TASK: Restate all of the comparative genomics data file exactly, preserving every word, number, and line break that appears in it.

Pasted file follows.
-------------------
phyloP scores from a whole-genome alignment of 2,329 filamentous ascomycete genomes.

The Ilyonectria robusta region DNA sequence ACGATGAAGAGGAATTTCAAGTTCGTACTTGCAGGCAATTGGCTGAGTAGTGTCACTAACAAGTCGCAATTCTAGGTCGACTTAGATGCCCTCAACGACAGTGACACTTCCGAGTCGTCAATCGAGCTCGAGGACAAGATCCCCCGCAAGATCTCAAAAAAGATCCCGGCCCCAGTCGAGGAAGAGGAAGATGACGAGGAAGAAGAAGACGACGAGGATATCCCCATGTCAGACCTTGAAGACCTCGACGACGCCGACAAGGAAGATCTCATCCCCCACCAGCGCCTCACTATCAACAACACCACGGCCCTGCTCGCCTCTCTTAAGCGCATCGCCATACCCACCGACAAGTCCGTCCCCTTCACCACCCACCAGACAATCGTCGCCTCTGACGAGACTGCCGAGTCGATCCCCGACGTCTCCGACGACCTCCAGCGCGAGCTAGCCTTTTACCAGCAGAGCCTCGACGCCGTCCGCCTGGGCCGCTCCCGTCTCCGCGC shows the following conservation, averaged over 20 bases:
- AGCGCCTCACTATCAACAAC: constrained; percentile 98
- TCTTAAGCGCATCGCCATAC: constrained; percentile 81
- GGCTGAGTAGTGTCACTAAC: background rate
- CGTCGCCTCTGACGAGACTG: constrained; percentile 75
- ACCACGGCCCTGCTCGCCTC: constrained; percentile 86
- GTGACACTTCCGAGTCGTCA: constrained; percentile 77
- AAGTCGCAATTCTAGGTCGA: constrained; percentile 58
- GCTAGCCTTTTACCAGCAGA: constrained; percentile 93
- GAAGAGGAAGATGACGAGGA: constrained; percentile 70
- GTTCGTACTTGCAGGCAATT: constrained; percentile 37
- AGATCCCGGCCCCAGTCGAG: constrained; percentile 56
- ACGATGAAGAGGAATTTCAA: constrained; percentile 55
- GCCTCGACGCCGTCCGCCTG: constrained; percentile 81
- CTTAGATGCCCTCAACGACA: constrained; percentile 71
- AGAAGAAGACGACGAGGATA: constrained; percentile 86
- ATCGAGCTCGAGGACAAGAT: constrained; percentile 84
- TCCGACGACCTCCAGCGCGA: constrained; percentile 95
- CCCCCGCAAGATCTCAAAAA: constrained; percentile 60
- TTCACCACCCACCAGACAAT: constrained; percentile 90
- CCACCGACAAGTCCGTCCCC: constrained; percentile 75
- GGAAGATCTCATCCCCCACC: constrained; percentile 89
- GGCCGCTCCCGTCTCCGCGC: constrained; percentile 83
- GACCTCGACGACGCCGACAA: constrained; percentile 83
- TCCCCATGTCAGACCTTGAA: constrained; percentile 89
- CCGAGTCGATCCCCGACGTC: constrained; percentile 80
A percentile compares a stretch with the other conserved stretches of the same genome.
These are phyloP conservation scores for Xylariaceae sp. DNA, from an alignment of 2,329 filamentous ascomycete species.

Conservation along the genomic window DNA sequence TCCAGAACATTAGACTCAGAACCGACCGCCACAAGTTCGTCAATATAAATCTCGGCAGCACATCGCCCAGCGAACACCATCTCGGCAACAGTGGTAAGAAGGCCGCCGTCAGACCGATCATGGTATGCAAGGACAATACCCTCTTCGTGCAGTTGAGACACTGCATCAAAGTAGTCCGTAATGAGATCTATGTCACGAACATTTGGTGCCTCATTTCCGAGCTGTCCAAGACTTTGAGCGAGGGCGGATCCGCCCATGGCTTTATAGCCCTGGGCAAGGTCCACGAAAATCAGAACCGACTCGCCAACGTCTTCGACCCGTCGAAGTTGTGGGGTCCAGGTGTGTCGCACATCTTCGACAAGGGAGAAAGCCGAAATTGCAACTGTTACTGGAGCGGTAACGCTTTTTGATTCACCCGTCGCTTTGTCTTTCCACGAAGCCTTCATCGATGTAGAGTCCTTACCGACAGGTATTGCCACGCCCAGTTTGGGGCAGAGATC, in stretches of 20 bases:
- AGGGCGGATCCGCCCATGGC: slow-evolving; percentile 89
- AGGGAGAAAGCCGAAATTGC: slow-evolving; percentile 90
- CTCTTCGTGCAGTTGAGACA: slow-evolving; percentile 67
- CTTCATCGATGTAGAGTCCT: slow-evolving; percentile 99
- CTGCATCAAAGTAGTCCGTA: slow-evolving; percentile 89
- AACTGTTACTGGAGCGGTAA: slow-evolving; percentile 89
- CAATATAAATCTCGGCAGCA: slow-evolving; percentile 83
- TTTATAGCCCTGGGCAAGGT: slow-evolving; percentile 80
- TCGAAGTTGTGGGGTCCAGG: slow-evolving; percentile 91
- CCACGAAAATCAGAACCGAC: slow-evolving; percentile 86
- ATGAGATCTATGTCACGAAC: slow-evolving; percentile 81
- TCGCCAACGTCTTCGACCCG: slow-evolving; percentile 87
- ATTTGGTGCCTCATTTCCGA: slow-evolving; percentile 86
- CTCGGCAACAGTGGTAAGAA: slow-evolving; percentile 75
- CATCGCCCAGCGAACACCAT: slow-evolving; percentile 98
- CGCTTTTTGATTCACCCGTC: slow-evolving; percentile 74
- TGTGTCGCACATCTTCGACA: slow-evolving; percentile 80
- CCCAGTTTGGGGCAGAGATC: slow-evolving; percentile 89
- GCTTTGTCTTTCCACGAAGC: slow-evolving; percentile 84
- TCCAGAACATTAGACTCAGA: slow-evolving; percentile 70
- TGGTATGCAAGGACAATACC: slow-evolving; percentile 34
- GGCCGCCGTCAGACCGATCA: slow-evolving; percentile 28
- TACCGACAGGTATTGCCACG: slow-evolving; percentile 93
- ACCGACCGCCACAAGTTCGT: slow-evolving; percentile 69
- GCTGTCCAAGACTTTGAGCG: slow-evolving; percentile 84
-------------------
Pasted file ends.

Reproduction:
phyloP scores from a whole-genome alignment of 2,329 filamentous ascomycete genomes.

The Ilyonectria robusta region DNA sequence ACGATGAAGAGGAATTTCAAGTTCGTACTTGCAGGCAATTGGCTGAGTAGTGTCACTAACAAGTCGCAATTCTAGGTCGACTTAGATGCCCTCAACGACAGTGACACTTCCGAGTCGTCAATCGAGCTCGAGGACAAGATCCCCCGCAAGATCTCAAAAAAGATCCCGGCCCCAGTCGAGGAAGAGGAAGATGACGAGGAAGAAGAAGACGACGAGGATATCCCCATGTCAGACCTTGAAGACCTCGACGACGCCGACAAGGAAGATCTCATCCCCCACCAGCGCCTCACTATCAACAACACCACGGCCCTGCTCGCCTCTCTTAAGCGCATCGCCATACCCACCGACAAGTCCGTCCCCTTCACCACCCACCAGACAATCGTCGCCTCTGACGAGACTGCCGAGTCGATCCCCGACGTCTCCGACGACCTCCAGCGCGAGCTAGCCTTTTACCAGCAGAGCCTCGACGCCGTCCGCCTGGGCCGCTCCCGTCTCCGCGC shows the following conservation, averaged over 20 bases:
- AGCGCCTCACTATCAACAAC: constrained; percentile 98
- TCTTAAGCGCATCGCCATAC: constrained; percentile 81
- GGCTGAGTAGTGTCACTAAC: background rate
- CGTCGCCTCTGACGAGACTG: constrained; percentile 75
- ACCACGGCCCTGCTCGCCTC: constrained; percentile 86
- GTGACACTTCCGAGTCGTCA: constrained; percentile 77
- AAGTCGCAATTCTAGGTCGA: constrained; percentile 58
- GCTAGCCTTTTACCAGCAGA: constrained; percentile 93
- GAAGAGGAAGATGACGAGGA: constrained; percentile 70
- GTTCGTACTTGCAGGCAATT: constrained; percentile 37
- AGATCCCGGCCCCAGTCGAG: constrained; percentile 56
- ACGATGAAGAGGAATTTCAA: constrained; percentile 55
- GCCTCGACGCCGTCCGCCTG: constrained; percentile 81
- CTTAGATGCCCTCAACGACA: constrained; percentile 71
- AGAAGAAGACGACGAGGATA: constrained; percentile 86
- ATCGAGCTCGAGGACAAGAT: constrained; percentile 84
- TCCGACGACCTCCAGCGCGA: constrained; percentile 95
- CCCCCGCAAGATCTCAAAAA: constrained; percentile 60
- TTCACCACCCACCAGACAAT: constrained; percentile 90
- CCACCGACAAGTCCGTCCCC: constrained; percentile 75
- GGAAGATCTCATCCCCCACC: constrained; percentile 89
- GGCCGCTCCCGTCTCCGCGC: constrained; percentile 83
- GACCTCGACGACGCCGACAA: constrained; percentile 83
- TCCCCATGTCAGACCTTGAA: constrained; percentile 89
- CCGAGTCGATCCCCGACGTC: constrained; percentile 80
A percentile compares a stretch with the other conserved stretches of the same genome.
These are phyloP conservation scores for Xylariaceae sp. DNA, from an alignment of 2,329 filamentous ascomycete species.

Conservation along the genomic window DNA sequence TCCAGAACATTAGACTCAGAACCGACCGCCACAAGTTCGTCAATATAAATCTCGGCAGCACATCGCCCAGCGAACACCATCTCGGCAACAGTGGTAAGAAGGCCGCCGTCAGACCGATCATGGTATGCAAGGACAATACCCTCTTCGTGCAGTTGAGACACTGCATCAAAGTAGTCCGTAATGAGATCTATGTCACGAACATTTGGTGCCTCATTTCCGAGCTGTCCAAGACTTTGAGCGAGGGCGGATCCGCCCATGGCTTTATAGCCCTGGGCAAGGTCCACGAAAATCAGAACCGACTCGCCAACGTCTTCGACCCGTCGAAGTTGTGGGGTCCAGGTGTGTCGCACATCTTCGACAAGGGAGAAAGCCGAAATTGCAACTGTTACTGGAGCGGTAACGCTTTTTGATTCACCCGTCGCTTTGTCTTTCCACGAAGCCTTCATCGATGTAGAGTCCTTACCGACAGGTATTGCCACGCCCAGTTTGGGGCAGAGATC, in stretches of 20 bases:
- AGGGCGGATCCGCCCATGGC: slow-evolving; percentile 89
- AGGGAGAAAGCCGAAATTGC: slow-evolving; percentile 90
- CTCTTCGTGCAGTTGAGACA: slow-evolving; percentile 67
- CTTCATCGATGTAGAGTCCT: slow-evolving; percentile 99
- CTGCATCAAAGTAGTCCGTA: slow-evolving; percentile 89
- AACTGTTACTGGAGCGGTAA: slow-evolving; percentile 89
- CAATATAAATCTCGGCAGCA: slow-evolving; percentile 83
- TTTATAGCCCTGGGCAAGGT: slow-evolving; percentile 80
- TCGAAGTTGTGGGGTCCAGG: slow-evolving; percentile 91
- CCACGAAAATCAGAACCGAC: slow-evolving; percentile 86
- ATGAGATCTATGTCACGAAC: slow-evolving; percentile 81
- TCGCCAACGTCTTCGACCCG: slow-evolving; percentile 87
- ATTTGGTGCCTCATTTCCGA: slow-evolving; percentile 86
- CTCGGCAACAGTGGTAAGAA: slow-evolving; percentile 75
- CATCGCCCAGCGAACACCAT: slow-evolving; percentile 98
- CGCTTTTTGATTCACCCGTC: slow-evolving; percentile 74
- TGTGTCGCACATCTTCGACA: slow-evolving; percentile 80
- CCCAGTTTGGGGCAGAGATC: slow-evolving; percentile 89
- GCTTTGTCTTTCCACGAAGC: slow-evolving; percentile 84
- TCCAGAACATTAGACTCAGA: slow-evolving; percentile 70
- TGGTATGCAAGGACAATACC: slow-evolving; percentile 34
- GGCCGCCGTCAGACCGATCA: slow-evolving; percentile 28
- TACCGACAGGTATTGCCACG: slow-evolving; percentile 93
- ACCGACCGCCACAAGTTCGT: slow-evolving; percentile 69
- GCTGTCCAAGACTTTGAGCG: slow-evolving; percentile 84